When the non-traceable factor ranged from 15% to 20% we could simply allocated the unattributed back across all source codes on a proportional basis. This method of allocating the non-traceable results will not work today. Match-backs have shown us that it is not appropriate to give equal weight to the house file, inquiries, coops, and rented lists. What we have found every time we do a match-back is 50% to 75% of the Internet results should be allocated to the house file our own customers. Another 10% to 20% of these results should be allocated to outside rented lists (this varies based on how much prospecting a company is doing). The point is, the allocation is far from proportional.

Panel 1 - Mailed 7X
 
Panel 2 - Mailed 1X
Source Code Results - All 7 Drops   Source Code Results (Only mailed Fall 1)
Panel Size 25,730   Panel Size 25,730
# Drops Received 7   # Drops Received 1
Circulation 180,110   Circulation 25,730
Cost/Book (not including list rental) $0.502   Cost/Book (not including list rental) $0.502
Cost in the mail $90,415   Total Ad cost $12,916
Orders 1,987   Orders 349
Response rate 1.10%   Response rate 1.36%
A/O $64.73   A/O $59.79
$/Book $0.71   $/Book $0.81
Demand $128,624   Demand $20,865
Contributing Margin % 59.55%   Contributing Margin % 59.55%
Contributing Margin $76,596   Contributing Margin $12,425
Cost in the mail $90,415   Cost in the mail $12,916
Net Contribution -$13,820   Net Contribution -$491
Web Buyers Match Back Results   Web Buyers Match Back Results
Orders 5,009   Orders 3,213
Response rate 0.00%   Response rate 0.00%
A/O $61.32   A/O $57.39
Demand $307,152   Demand $184,398
Contributing Margin % 59.55%   Contributing Margin % 59.55%
Contributing Margin $182,909   Contributing Margin $109,809
Net Contribution $182,909   Net Contribution $109,809
Combined Results   Combined Results
Panel Size 25,730   Panel Size 25,730
# Drops Received 7   # Drops Received 1
Circulation 180,110   Circulation 25,730
Cost/Book (not including list rental) $0.502   Cost/Book (not including list rental) $0.502
Cost in the mail $90,415   Total Ad cost $12,916
Orders 6,996   Orders 3,562
Response rate 3.88%   Response rate 13.84%
A/O $62.29   A/O $57.63
$/Book $2.42   $/Book $7.98
Demand $435,776   Demand $205,263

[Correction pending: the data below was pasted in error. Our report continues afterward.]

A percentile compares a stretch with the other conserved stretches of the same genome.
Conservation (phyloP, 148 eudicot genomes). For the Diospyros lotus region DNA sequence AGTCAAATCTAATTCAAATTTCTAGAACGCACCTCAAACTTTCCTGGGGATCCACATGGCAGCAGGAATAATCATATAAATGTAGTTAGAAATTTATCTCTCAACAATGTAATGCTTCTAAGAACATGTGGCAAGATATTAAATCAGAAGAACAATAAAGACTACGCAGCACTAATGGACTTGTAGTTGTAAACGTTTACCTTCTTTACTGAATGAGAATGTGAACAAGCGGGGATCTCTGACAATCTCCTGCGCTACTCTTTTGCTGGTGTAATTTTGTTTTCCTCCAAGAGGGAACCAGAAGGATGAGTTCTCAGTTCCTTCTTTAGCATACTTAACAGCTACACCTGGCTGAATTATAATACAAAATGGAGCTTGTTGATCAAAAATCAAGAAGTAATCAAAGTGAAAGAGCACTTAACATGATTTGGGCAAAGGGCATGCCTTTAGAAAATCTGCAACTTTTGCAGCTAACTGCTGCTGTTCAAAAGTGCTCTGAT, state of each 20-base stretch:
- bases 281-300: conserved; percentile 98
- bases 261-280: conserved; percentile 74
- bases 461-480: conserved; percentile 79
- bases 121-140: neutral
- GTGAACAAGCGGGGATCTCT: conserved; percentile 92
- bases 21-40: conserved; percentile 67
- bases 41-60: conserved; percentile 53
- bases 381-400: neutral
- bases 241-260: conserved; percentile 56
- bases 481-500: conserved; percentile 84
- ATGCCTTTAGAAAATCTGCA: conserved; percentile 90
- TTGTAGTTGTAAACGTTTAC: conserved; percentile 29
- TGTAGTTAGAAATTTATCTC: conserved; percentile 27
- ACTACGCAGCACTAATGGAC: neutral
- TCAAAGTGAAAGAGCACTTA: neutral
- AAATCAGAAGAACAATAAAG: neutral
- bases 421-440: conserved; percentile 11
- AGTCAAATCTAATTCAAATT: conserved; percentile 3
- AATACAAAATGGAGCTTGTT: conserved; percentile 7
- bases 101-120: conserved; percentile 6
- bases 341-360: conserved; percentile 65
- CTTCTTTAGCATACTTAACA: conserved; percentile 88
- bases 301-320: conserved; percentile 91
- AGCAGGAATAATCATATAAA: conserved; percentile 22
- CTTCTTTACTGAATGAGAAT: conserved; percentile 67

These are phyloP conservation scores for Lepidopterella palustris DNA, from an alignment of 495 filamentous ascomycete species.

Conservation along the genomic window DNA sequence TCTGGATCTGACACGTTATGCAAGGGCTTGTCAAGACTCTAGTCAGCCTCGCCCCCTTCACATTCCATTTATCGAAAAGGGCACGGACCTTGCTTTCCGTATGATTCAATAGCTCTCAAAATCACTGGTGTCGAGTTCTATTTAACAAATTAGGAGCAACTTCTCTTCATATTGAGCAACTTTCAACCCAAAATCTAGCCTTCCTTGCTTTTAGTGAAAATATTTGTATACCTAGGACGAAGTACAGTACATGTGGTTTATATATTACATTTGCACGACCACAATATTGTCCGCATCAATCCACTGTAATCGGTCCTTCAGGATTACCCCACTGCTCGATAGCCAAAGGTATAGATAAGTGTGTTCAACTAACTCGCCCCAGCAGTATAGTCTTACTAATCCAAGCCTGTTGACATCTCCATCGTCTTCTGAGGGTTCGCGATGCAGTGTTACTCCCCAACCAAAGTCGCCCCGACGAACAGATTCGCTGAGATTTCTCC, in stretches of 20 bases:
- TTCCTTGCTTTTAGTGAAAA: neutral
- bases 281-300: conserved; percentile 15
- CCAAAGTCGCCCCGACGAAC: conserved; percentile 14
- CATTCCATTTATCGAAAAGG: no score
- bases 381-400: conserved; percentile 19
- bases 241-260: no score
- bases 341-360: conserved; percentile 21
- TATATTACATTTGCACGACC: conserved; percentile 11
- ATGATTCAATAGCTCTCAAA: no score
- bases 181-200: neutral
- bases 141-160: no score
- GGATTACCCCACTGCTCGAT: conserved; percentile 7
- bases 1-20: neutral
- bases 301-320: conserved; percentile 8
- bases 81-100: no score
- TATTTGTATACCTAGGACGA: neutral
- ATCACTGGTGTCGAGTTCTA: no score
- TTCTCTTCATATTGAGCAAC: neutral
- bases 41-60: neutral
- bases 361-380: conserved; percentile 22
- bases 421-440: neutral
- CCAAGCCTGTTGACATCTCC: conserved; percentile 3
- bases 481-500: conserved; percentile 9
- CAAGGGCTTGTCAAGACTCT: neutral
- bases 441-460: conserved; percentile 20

Contributing Margin % 59.55%   Contributing Margin % 59.55%
Contributing Margin $259,505   Contributing Margin $122,234
Cost in the mail $90,415   Cost in the mail $12,916
Net Contribution $169,089   Net Contribution $109,318

Test Design:

 

Web buyers were split into two equal panels. In drop 1, panel 1 & 2 were mailed. In drops 2-7, panel 1 was mailed and panel 2 was not mailed. The above results reflect the full season activity on the codes above.

There are other benefits beyond tracking web buyers which match-backs provide.  There are often lists that are made up of heavier web buyers and therefore, they may look like they do not work well, when in actuality they are profitable.  In this case, without a match-back you would never know this and any testing would have been without reason.  You might think you have trouble finding lists that work, when in actuality you have some winners to add to your continuations. In addition, you might have lists that look like they are falling off, or your total rentals look like they are trending downward.  This might just be a result of heavier web sales.  It sounds simple, but without truly knowing the level of performance of all segments mailed, you could be lead to some false conclusions that influence your marketing strategy. A match-back will keep you on track and give you the level of confidence in the results needed to make sound judgments.

CONCLUSION: We need to do match-backs on a regular basis in order to understand what is driving the business. This will most likely tell us we should not stop mailing a catalog our web buyers. We have done this study frequently and had similar results every time. Test to be certain your results are similar. Be careful before you stop (or reduce) mailings to web only buyers. After all the catalog is the largest single drive of traffic to the web. Understand the dynamics of the order mix before you draw any conclusions with regard to your mailing strategy.